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To celebrate Freedom to Read Week, we highlight censorship and dissident voices in Canadian poetry and fiction, sharing a few of Talon’s contributions to intellectual freedom.
In the fall of 2014, Vancouver poet Stephen Collis was served a $5.6 million dollar lawsuit for protesting and defending Burnaby Mountain against the Kinder Morgan Trans Mountain oil pipeline. The Kinder Morgan lawyer used Collis’s poem as evidence against him.
Lynne Quarmby and Collis received the Nora and Ted Sterling Prize in Support of Controversy. As part of the lecture, Steve said:
For me personally, one of the most instructive, and chilling, moments was having my writing read aloud in the BC Supreme Court, by Kinder Morgan’s lawyers, accusing me of conspiring against their company. “Underneath the poetry,” the lawyer said of a blog I had written (and I quote), “is a description of how the barricade was made”—thereby unintentionally echoing the famous Situationist slogan: sous la plave, la plage (under the paving stones, the beach). It was a good day for poetry—it mattered enough to be cited in court—even if it was a bad day for this one poet.
In a poem, we can say public things we otherwise do not have the opportunity or occasion (or perhaps even freedom) to say, and we can address situations, individuals, the body politic and even abstract entities in ways that would not otherwise make sense. And yet, this imaginary by which we speak to that which it is often impossible to speak is a crucial political imaginary too. Democracy, I would argue, is nothing less than a mechanism to allow impossible speech: the collective speech of and between communities, the speech of and to large and abstract forces that affect us all in the broadest, and therefore sometimes decidedly intangible, ways. Such speech is absolutely necessary to our social wellbeing, and while “publicness” seems to be something which has been steadily eroded over the past three or four neoliberal and austerity-filled decades, poetry and other literary arts remain a place where the voice of honest indignation (as William Blake called it) is kept alive.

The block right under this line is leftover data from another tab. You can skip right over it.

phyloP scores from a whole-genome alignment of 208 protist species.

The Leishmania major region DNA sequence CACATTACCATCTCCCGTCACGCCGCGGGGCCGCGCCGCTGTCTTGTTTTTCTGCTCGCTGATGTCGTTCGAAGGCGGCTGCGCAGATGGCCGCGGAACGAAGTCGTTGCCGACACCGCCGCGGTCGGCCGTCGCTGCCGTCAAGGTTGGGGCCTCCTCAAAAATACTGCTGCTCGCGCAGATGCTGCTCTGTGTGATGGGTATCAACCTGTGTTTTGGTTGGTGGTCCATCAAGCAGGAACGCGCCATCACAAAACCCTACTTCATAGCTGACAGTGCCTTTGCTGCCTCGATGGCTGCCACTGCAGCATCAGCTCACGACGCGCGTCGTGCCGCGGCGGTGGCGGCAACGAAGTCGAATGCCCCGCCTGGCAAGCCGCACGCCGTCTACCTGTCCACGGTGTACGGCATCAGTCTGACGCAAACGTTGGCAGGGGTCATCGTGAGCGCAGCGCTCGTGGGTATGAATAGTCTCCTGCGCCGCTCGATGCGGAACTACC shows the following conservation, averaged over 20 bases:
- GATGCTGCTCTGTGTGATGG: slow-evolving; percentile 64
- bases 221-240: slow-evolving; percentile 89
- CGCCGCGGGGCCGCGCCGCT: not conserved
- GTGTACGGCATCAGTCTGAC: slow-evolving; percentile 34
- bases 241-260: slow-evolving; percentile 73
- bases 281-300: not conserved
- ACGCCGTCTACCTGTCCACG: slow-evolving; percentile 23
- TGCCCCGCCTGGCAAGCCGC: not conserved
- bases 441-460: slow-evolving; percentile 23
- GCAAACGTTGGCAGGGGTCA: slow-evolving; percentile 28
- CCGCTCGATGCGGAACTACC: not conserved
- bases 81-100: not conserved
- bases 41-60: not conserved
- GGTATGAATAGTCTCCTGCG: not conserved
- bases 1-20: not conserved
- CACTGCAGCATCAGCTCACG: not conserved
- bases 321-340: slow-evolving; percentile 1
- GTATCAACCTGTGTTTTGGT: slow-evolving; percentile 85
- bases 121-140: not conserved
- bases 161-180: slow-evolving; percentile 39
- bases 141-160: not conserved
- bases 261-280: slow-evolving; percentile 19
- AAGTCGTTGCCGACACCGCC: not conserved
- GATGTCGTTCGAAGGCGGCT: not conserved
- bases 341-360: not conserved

Read the rest of Collis’s lecture on his blog.
This fall, Talon will publish Once in Blockadia, Stephen Collis’s fifth collection of poems.
More Canadian poetry that has previously been challenged:
In 1964, after 22 rejections from publishers, Jane Rule’s Desert of the Heart was finally published. It was adapted for film in 1985 as Desert Hearts. One would think Rule’s work was ready to receive acceptance from many communities, but in 1990 her novel, The Young in One Another’s Arms (first published in 1977) was temporarily seized at customs en route from the States to the Glad Day Bookshop in Toronto. Rule’s novels are now lesbian classics, and were groundbreaking for their depictions of lesbian love, questioning of heteronormativity, and criticism of societal convention.
In the context of routine seizures of books destined for LGBTQ bookstores, and the explosion of a bomb in the front stairwell of Little Sister’s Bookstore in 1992, Rule spoke about censorship and government policy in the documentary, Fiction and Other Truths.
In 2011, Talon published Taking my Life, Jane Rule’s autobiography.
#FTRWeek: events of interest
Acknowledgments to FreedomtoRead.ca’s list of Challenged Works.